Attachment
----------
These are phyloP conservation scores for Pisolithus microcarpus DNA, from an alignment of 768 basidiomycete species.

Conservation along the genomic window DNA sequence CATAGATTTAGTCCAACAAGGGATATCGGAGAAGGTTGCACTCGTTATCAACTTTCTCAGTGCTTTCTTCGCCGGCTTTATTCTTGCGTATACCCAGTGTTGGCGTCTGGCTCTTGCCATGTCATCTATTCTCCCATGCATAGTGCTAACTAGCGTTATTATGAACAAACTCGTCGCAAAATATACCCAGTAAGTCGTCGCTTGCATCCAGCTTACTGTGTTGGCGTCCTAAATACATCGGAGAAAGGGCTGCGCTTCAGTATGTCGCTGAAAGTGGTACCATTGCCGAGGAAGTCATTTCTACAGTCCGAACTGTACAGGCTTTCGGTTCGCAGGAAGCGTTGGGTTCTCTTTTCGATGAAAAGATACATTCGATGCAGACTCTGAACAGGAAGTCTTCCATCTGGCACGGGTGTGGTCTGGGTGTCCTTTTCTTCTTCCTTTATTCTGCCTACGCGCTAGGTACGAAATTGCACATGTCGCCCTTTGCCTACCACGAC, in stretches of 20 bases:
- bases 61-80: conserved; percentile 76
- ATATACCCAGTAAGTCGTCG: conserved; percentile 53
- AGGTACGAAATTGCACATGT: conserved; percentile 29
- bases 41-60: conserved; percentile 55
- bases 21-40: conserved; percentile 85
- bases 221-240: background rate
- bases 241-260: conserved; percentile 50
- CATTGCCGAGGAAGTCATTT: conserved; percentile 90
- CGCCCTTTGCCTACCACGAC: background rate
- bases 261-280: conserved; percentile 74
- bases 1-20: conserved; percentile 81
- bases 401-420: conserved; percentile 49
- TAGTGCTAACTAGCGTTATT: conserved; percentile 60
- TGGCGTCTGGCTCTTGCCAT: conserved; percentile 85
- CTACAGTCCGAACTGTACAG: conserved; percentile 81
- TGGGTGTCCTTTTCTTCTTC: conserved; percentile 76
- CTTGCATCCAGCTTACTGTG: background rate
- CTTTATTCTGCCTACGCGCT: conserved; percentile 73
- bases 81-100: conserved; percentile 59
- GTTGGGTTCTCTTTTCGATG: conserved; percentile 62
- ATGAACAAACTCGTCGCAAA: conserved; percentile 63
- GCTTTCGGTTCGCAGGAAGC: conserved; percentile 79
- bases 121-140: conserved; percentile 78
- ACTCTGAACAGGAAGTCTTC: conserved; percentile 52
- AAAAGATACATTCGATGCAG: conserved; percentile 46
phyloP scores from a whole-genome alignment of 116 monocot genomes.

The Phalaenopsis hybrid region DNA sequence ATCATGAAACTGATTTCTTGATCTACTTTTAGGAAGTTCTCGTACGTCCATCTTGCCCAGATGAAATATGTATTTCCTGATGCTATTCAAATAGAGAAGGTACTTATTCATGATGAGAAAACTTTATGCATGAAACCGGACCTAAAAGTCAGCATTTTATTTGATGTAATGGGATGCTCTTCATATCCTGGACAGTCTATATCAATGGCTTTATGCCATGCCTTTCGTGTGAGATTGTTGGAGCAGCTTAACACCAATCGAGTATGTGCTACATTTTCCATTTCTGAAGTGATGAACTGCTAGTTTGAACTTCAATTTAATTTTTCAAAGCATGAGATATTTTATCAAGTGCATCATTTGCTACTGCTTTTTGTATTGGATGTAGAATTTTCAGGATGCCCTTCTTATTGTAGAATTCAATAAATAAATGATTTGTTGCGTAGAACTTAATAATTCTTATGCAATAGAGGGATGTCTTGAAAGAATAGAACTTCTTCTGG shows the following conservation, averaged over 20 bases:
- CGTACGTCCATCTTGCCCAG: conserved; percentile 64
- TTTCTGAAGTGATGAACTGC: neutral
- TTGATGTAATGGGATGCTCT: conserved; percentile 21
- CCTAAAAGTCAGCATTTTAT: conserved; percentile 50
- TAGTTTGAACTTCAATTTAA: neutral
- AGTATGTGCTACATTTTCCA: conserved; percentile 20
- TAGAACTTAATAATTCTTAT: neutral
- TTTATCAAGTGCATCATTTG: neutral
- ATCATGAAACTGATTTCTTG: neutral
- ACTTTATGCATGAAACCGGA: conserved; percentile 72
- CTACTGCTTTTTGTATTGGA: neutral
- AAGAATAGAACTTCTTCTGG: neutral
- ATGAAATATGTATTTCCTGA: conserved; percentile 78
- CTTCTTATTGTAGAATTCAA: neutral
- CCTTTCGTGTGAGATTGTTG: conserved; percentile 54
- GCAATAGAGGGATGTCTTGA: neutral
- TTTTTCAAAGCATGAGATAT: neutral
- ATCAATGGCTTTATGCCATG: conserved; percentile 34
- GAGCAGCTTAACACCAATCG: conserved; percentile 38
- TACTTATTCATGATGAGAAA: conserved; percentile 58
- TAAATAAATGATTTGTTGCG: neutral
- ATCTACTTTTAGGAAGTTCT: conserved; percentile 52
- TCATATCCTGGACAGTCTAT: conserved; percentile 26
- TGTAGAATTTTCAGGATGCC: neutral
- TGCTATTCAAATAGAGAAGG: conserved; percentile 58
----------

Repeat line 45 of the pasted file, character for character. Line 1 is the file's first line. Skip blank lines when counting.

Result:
- GCAATAGAGGGATGTCTTGA: neutral